Heck, it could then allow the WMF to serious consider funding pure research, or make it easier to run a reputable online university.

The case for disrupting the current business models of Elsevier is compelling. In 2015, Elsevier reported a profit margin of approximately 37% on revenues of £2.070 billion. [0] I did a back-of-the-envelope calculation of the economic benefit of allowing publication of free journals to countries such as Afghanistan. My calculation may be way off, but as an example according to Elsevier they charge an individual researcher "$31.50 per article or chapter for most Elsevier content [and] select titles are priced between $19.95 and $41.95 (subject to change).” [1]

My calculation, on the assumption that the median wage in Afghanistan is 50,000 AHD per year and the exchange rate for USD to AHD of 68.3 AHD to 1 USD shows that for one article it is about 2,150 AHD, or half the monthly wage of an Afghani with a median income!

We could step into this space. And we could do our disruption legally, and make things like Sci-Hub less necessary for those in countries who cannot afford the extraordinary prices of journal publishers!

So what do people think?

Chris Sherlock


0. "2015 RELX Group Annual Report" (PDF at http://www.relx.com/investorcentre/reports%202007/Documents/2015/relxgroup_ar_2015.pdf <http://www.relx.com/investorcentre/reports%202007/Documents/2015/relxgroup_ar_2015.pdf>). RELX Group Company Reports. RELX Group. March 2016.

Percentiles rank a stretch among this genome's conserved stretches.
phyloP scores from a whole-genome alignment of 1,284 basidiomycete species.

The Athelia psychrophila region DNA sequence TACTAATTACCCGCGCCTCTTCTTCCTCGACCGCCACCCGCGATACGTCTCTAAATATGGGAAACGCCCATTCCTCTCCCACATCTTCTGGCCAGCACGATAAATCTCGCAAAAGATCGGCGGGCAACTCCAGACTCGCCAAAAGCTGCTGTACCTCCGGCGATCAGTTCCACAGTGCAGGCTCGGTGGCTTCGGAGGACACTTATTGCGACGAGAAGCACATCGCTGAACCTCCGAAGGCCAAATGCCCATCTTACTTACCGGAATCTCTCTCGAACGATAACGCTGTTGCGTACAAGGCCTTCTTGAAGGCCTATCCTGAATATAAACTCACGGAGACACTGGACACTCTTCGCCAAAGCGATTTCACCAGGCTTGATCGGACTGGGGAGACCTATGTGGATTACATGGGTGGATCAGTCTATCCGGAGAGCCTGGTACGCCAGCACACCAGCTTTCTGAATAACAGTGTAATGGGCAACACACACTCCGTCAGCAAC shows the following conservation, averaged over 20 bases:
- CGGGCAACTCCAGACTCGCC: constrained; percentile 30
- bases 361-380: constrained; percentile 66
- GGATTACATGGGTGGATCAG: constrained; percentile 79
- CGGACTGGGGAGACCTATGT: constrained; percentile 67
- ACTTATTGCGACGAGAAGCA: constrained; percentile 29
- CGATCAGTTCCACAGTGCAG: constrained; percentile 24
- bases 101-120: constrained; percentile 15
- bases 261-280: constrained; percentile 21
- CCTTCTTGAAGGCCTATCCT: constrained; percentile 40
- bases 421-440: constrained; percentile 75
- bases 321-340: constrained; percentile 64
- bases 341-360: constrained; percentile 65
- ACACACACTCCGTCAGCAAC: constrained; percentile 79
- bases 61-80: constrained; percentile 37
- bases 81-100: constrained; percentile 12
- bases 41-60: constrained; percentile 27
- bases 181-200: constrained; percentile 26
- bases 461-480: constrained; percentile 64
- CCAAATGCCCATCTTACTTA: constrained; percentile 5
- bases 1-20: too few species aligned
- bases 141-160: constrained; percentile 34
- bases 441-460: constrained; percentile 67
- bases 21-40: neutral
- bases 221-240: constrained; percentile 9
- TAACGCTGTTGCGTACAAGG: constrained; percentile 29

1. https://www.elsevier.com/solutions/sciencedirect/content/pay-per-view <https://www.elsevier.com/solutions/sciencedirect/content/pay-per-view>
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Re: [Wikimedia-l] Disrupting journal publishing

geni
In reply to this post by Chris Sherlock
On 5 May 2016 at 19:17, Chris Sherlock <[hidden email]> wrote:
>> If a free online business model can figure out how to fund copy-editing and automatic standards enforcement (for example, people make awful bibtex entries, including Springer's auto-generation system), and a university institution willing to host the journal's archives, the entire utility of a publisher disappears
>
> https://news.ycombinator.com/item?id=11637251 <https://news.ycombinator.com/item?id=11637251>
>
> In all seriousness, what would stop the WMF from attempting to setup journals?
>

The Directory of Open Access Journals currently lists 11,649
journals[1]. While some of those are junk[2] the world is currently in
no way short of open access journals.

The only way a wikimedia backed open access journal would make sense
is if either we aimed for a really high quality journal (probably by
throwing money at the problem) or a journal that targets areas that
wikipedians have identified as being hard to find citations (and this
month's edition of citation needed features a number of papers on the
initial sales price of games consoles and vessels used in local ferry
services)

[1]https://doaj.org/
[2]https://doaj.org/article/ebed893bfc3748d58695b2851c8270e9


--
geni

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Re: [Wikimedia-l] Disrupting journal publishing

jmh649
Yes there are more than 10,000 open access journals. Ours are different in
that we do not charge the authors fees for publication. I am not sure of
another OA journal like this.

James

On Sun, May 8, 2016 at 2:46 PM, geni <[hidden email]> wrote:

> On 5 May 2016 at 19:17, Chris Sherlock <[hidden email]> wrote:
> >> If a free online business model can figure out how to fund copy-editing
> and automatic standards enforcement (for example, people make awful bibtex